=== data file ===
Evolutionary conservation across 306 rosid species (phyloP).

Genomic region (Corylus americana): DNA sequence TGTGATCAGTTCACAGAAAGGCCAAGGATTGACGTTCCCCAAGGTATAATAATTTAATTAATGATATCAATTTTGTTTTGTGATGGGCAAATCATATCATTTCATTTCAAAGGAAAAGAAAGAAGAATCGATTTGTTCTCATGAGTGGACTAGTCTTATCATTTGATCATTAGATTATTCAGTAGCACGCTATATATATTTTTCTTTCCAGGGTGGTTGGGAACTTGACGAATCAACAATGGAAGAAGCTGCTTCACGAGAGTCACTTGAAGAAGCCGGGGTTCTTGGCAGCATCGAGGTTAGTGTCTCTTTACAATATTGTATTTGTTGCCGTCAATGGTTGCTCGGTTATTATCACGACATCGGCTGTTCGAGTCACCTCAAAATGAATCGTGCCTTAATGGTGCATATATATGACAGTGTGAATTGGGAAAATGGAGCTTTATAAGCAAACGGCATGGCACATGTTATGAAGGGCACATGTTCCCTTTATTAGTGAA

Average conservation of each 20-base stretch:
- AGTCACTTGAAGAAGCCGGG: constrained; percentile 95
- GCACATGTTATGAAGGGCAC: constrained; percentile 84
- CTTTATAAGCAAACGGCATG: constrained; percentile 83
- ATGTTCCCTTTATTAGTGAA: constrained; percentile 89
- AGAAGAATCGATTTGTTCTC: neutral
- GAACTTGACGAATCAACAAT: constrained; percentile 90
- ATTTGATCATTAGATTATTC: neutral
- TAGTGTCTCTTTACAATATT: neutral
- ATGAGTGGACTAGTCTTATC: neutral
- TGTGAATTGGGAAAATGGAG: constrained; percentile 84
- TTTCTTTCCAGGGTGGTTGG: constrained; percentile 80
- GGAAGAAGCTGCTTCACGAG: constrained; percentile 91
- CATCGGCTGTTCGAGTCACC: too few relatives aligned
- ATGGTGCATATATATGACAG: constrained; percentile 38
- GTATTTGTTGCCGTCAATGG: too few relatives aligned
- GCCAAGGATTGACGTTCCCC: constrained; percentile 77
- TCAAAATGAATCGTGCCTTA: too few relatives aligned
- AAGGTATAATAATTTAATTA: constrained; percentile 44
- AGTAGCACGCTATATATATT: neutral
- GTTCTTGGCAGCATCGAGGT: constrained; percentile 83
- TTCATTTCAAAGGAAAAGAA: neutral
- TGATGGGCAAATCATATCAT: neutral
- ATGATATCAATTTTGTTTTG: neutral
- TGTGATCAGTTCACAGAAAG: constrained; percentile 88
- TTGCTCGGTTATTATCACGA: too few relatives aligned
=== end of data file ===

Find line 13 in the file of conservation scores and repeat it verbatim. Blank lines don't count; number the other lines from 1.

- TGTGAATTGGGAAAATGGAG: constrained; percentile 84